Friday, 3 February 2012

We don't know who they are

The UK death penalty was suspended in 1965 and abolished in 1969 – 1973 for Northern Ireland. 

So - abolition of capital punishment - murder rate rises a little, although by how much it is not easy to say. More work for the state, more work for state employees and private businesses. Suppose a lifer costs £50,000 per annum. Say over 30 years that’s £1.5 million, although the numbers aren't that important.

Did those who abolished capital punishment foresee this outcome, at least as a possibility? Did someone look at the likely costs and a few more murders and see it as a worthwhile trade?

If so, was it the case that MPs didn’t fancy more and more protests and vigils every time a hanging took place? Were the costs and extra murders deemed worthwhile for that reason? It certainly allowed MPs to escape both the moral questions and the opprobrium each hanging inevitably brought with it.

Or was it purely a moral question? Capital punishment is just wrong and the risk of hanging an innocent person is just too high.

I suggest the last viewpoint is too simple. Many powerful people benefitted and continue to benefit from the abolition of capital punishment - too many to put these benefits and their continuance down to purely moral causes.

Those murder victims against whom the benefits must be set, are unknowns – people who might not have been murdered if capital punishment had not been abolished. They don’t have a voice or a life, but the powerful beneficiaries have both. Conversely, there are those unknown people who might have been hanged in error to add to the equation.  

That isn’t to say capital punishment is right or wrong, or that it was abolished for this reason or that reason. Yet some have benefitted from its abolition - MPs in particular. They have escaped moral responsibility and this undoubted major benefit continues to this day. Escaping moral responsibility - yes they're good at that.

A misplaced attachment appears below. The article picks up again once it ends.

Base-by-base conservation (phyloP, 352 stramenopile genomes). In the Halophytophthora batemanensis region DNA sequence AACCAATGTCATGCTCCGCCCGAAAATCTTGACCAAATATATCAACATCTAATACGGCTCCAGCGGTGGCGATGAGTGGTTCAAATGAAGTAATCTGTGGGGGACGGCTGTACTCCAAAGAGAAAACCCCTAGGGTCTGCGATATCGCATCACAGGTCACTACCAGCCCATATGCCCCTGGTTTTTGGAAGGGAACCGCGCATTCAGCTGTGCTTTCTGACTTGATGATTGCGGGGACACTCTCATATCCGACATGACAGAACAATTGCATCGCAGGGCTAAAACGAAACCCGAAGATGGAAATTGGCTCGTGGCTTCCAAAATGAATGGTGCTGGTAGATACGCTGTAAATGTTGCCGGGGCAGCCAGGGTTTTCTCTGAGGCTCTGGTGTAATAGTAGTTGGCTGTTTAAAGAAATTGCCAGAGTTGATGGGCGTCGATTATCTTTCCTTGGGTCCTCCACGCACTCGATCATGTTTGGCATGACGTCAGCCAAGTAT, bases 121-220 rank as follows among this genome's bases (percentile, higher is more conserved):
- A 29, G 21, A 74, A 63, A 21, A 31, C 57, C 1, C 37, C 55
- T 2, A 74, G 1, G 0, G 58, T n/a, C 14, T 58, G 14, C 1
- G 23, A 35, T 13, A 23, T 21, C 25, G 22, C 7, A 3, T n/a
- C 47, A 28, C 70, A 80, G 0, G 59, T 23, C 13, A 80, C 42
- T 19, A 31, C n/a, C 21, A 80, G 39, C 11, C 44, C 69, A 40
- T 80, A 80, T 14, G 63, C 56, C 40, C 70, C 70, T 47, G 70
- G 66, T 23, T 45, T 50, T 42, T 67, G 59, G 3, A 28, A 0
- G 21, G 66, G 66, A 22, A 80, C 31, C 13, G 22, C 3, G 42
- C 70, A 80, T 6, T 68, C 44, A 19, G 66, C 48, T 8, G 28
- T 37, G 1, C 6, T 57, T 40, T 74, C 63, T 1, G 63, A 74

As for those extra murder victims, well there is no danger of them forming a support group, because that's the beauty of it from the MP's point of view - we don't know who they are.


Sam Vega said...

I think this is only valid if we were able to show that the (indeterminate) increase in murder is directly attributable to the abolition; and if those who made the decision to abolish had the intention of evading responsibility.

The murdered have no rights in this matter. Either they do not exist at all, or for all we know they exist in a state of abolitionist frenzy....

A K Haart said...

SV - I think MPs must have expected some rise, but would have been attracted by the indeterminacy, which they would also have foreseen, or had pointed out to them.

In other words, their motives may not have been moral, but they knew they could present them as moral.

Sam Vega said...

Actually, my views on the death penalty have just reversed. Especially for perverting the course of justice over speeding charges.

What do you think?

A K Haart said...

SV - great minds!! I suppose he'd refuse the hemlock.

James Higham said...

Now that one took a bit of getting the head round.

rogerh said...

In the beginning the peasants delivered justice
Then the King delivered justice
Then the Home Office delivered justice
Then the Home Office rowed back
And rowed back
And rowed back
Until justce hardly got a look-in

A K Haart said...

JH - which bit?

rogerh - "Until justice hardly got a look-in" and neither did the peasants.

Anonymous said...

Dear Mr Haart

The death penalty has not been abolished, merely execution by hanging.


A K Haart said...

DP - are you sure? For which crimes is the death penalty still in force?